Table II-10. Factors that influence how quickly a drug will enter the brain

1. Chemical structure: How fatty is the drug (i.e. its lipophilicity)? Does the drug have nutrients that our brain uses?

2. How fast does the drug cross the blood brain barrier (BBB) Lipophilic drugs (i.e. heroin, fentanyl) cross the BBB much faster than hydrophilic agents (i.e., morphine); they mimic nutrients our brain needs and can "slip" through transporters in the BBB.

3. Route of administration: Is the drug entering directly into the blood stream or is it entering first into the stomach? The routes of administration increase the likelihood that a drug enters the blood stream whereby it increases the addictive liability of the drug. Intravenous injection > smoking/snorting > sublingual application > inhalation via nostrils and lungs because they have abundant blood capillaries and more blood supply under the tongue and the lung respectively.

fingers and toes, under the fingernails and toenails, in the axillae, breast veins, and the dorsal vein of the penis.

One complication of drug use that can be found on examination is nasal septal perforation from repeated intranasal insufflation (especially when cocaine is mixed with heroin and snorted). A heart murmur may indicate subacute bacterial endocarditis, a complication of intravenous injection without using good sterile technique. Posterior cervical lymphadenopathy may suggest early viral infection, especially with HIV. Hepatic enlargement may indicate acute hepatitis; a small, hard liver is consistent with chronic viral hepatitis due to hepatitis B or C virus, which are common among injection drug users who share needles.

Signs of opioid intoxication may include pinpoint pupils, drowsiness, slurred speech, and impaired cognition. Signs of acute opioid withdrawal syndrome include watering eyes, runny nose, yawning, muscle twitching, hyperactive bowel sounds, and piloerection. On the other hand the following behaviors are more suggestive of an addiction disorder:

• Selling prescription drugs

• Prescription forgery

• Stealing or "borrowing" drugs from others

• Injecting oral formulations

• Obtaining prescription drugs from nonmedical sources

• Concurrent abuse of alcohol or illicit drugs

• Multiple dose escalations or other non-compliance with therapy despite warnings

• Multiple episodes of prescription "loss"

• Repeatedly seeking prescriptions from other clinicians or from emergency rooms without informing the prescriber or after warnings to desist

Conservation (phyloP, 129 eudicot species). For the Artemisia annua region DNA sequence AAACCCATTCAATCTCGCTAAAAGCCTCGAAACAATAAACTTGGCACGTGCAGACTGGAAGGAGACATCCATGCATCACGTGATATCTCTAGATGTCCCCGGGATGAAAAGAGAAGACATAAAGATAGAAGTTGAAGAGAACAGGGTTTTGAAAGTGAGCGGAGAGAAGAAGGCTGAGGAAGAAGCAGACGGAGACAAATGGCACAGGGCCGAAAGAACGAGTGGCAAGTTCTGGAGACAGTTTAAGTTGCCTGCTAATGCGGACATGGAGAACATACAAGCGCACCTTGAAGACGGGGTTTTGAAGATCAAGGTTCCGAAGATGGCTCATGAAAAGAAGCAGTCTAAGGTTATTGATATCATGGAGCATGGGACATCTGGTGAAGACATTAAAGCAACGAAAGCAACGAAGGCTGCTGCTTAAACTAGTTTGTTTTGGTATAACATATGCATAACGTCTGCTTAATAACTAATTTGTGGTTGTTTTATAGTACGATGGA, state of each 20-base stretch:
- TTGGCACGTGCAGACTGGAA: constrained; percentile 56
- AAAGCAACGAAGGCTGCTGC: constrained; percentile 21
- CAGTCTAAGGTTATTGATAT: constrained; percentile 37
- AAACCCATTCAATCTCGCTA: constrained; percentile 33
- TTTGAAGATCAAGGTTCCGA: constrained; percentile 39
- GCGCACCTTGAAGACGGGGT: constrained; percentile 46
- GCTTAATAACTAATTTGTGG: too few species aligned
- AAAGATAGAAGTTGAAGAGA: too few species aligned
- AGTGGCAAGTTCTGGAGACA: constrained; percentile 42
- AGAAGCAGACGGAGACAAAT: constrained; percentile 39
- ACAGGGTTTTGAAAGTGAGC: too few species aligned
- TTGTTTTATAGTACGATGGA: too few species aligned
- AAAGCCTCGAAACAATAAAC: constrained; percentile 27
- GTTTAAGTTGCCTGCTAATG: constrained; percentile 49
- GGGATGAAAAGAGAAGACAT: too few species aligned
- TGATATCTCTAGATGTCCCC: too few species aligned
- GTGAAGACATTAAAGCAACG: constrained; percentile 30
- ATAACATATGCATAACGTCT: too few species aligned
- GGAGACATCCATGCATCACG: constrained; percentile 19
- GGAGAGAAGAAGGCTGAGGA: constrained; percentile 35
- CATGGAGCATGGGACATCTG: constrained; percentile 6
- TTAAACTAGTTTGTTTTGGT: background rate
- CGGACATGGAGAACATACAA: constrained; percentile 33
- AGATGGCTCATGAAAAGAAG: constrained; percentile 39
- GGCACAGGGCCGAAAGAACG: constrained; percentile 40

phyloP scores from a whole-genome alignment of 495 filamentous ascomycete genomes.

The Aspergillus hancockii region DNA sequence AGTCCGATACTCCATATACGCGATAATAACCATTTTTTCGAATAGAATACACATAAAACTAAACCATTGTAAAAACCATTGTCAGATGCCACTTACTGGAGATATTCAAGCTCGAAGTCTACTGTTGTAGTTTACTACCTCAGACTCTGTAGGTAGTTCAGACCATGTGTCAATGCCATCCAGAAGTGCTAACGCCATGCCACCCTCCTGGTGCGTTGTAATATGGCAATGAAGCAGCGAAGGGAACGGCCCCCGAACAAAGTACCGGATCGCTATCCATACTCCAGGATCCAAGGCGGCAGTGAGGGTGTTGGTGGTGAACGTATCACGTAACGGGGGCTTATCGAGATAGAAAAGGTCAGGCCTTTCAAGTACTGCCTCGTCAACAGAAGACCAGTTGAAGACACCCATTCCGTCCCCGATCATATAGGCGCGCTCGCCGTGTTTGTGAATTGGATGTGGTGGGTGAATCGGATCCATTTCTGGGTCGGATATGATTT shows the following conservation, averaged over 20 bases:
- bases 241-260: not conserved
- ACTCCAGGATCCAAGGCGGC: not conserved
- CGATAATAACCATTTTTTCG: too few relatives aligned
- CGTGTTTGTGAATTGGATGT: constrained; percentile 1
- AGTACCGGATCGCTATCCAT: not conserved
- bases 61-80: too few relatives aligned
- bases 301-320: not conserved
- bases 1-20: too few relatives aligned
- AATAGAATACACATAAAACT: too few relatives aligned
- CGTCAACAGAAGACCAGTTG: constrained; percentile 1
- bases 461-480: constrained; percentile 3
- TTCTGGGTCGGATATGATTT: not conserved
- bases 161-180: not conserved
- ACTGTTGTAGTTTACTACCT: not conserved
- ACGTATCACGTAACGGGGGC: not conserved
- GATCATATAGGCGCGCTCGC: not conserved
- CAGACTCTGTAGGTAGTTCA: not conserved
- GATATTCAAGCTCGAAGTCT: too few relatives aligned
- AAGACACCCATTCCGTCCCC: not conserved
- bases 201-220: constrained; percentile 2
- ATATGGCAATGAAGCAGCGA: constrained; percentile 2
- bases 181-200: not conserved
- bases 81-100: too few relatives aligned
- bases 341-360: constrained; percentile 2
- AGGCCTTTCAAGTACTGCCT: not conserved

• Evidence of deterioration in the ability to function at work, in the family, or socially that appear to be related to drug use

• Repeated resistance to changes in therapy despite clear evidence of adverse physical or psychological effects from the drug

The following behavior pattern is less suggestive of an addiction disorder.

• Aggressive complaining about the need for more drugs.

• Drug hoarding during periods of reduced symptoms.

• Requesting specific drugs.

• Openly acquiring similar drugs from other medical sources.

• Unsanctioned dose escalation or other noncompliance with therapy on one or two occasions.

• Unapproved use of the drug to treat another symptom.

• Reporting psychic effects not intended by the clinician.

• Resistance to a change in therapy associated with "tolerable" adverse effects with expressions of anxiety related to the return of severe symptoms. And while addiction is characterized by a compulsive drug-using and drug-seeking behavior that interferes with normal functioning and causes use of the drug despite increasingly damaging consequences, there are different mechanisms from dependence as addicts can experience intense cravings for drugs even years after sobriety

(after body set-points, etc. should have adjusted back to normal). The nervous pathways involved in the development of dependence is the mesolimbic-dopaminergic reward system, where direct activation (i.e. cocaine, nicotine, alcohol) or inhibition of the inhibitory GABAergic neurons in the ventral tegmental area (VTA) directly project to dopaminergic neurons in the nucleus accumbens (i.e. opioids such as heroin) results in an increased release of dopamine in the nucleus accumbens and stimulation of the prefrontal area resulting in euphoria. On the other hand, insufficient release of dopamine in this area results in dysphoria, which is seen in abstinence (Figure II-52).